There was a three year gap between your last record and Way To Normal which you released in September. But you’ve busy producing in the interim.
Well I produced Amanda Palmer’s record and we had made some EPs and I packed those together and tried to mix and compile those in a way that if I were to get hit by a car…
You’ve produced a few records now. Is that something that you just enjoy doing or does it have to be the right person?
It has to be the right person. The reason I don’t do it more often is that I can’t afford to because what I prefer to work on, there’s never any money in it. I end up just giving my studio time away and going in and working hard. But I enjoy it. I’ve produced my own records and two other records, but I love doing it. I get sick of being the guy at the microphone and I feel that I’ve learned so much about how that feels. The main motivation for me is to put that person in the most painless space possible to get to be creative.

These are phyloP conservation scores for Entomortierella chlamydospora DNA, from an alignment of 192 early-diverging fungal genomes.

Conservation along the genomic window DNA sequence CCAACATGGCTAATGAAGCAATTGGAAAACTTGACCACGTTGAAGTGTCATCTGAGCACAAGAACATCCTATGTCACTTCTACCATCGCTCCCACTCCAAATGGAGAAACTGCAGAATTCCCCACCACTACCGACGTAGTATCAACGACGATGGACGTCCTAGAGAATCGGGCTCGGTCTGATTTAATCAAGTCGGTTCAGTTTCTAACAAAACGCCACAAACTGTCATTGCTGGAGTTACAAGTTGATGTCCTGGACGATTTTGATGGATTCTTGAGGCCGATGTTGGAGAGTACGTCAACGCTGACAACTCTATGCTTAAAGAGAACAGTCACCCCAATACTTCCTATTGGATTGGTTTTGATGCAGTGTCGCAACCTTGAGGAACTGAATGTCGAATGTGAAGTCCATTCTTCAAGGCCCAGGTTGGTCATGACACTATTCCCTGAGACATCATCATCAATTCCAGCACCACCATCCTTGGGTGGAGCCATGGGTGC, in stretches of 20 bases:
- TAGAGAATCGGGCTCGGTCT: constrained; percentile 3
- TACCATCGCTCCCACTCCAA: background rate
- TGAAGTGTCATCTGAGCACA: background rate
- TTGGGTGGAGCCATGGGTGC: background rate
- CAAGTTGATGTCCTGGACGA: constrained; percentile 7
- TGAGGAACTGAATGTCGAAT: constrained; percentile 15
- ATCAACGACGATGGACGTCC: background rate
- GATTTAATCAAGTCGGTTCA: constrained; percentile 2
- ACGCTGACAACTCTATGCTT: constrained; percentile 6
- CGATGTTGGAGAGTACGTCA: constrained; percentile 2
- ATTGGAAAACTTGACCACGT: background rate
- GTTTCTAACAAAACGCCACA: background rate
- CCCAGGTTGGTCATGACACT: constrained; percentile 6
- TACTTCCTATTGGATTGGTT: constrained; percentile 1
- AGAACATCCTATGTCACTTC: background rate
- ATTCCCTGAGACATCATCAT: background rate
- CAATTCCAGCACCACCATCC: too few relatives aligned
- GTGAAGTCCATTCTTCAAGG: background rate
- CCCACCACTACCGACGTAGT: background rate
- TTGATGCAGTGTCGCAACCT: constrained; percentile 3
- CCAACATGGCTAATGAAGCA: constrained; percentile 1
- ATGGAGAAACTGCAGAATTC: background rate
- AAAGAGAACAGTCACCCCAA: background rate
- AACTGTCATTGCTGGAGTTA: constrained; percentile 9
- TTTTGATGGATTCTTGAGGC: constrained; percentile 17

Did Amanda Palmer come to you or did you approach her?
I don’t really know how that happened. Anyone that I know has been welcome to use my studio. So it started there. I’m not sure how the producer thing came about. I don’t think I wanted to be called producer for a while, but I kept going in and helping her and playing things and then I became responsible for the tapes and then I was editing…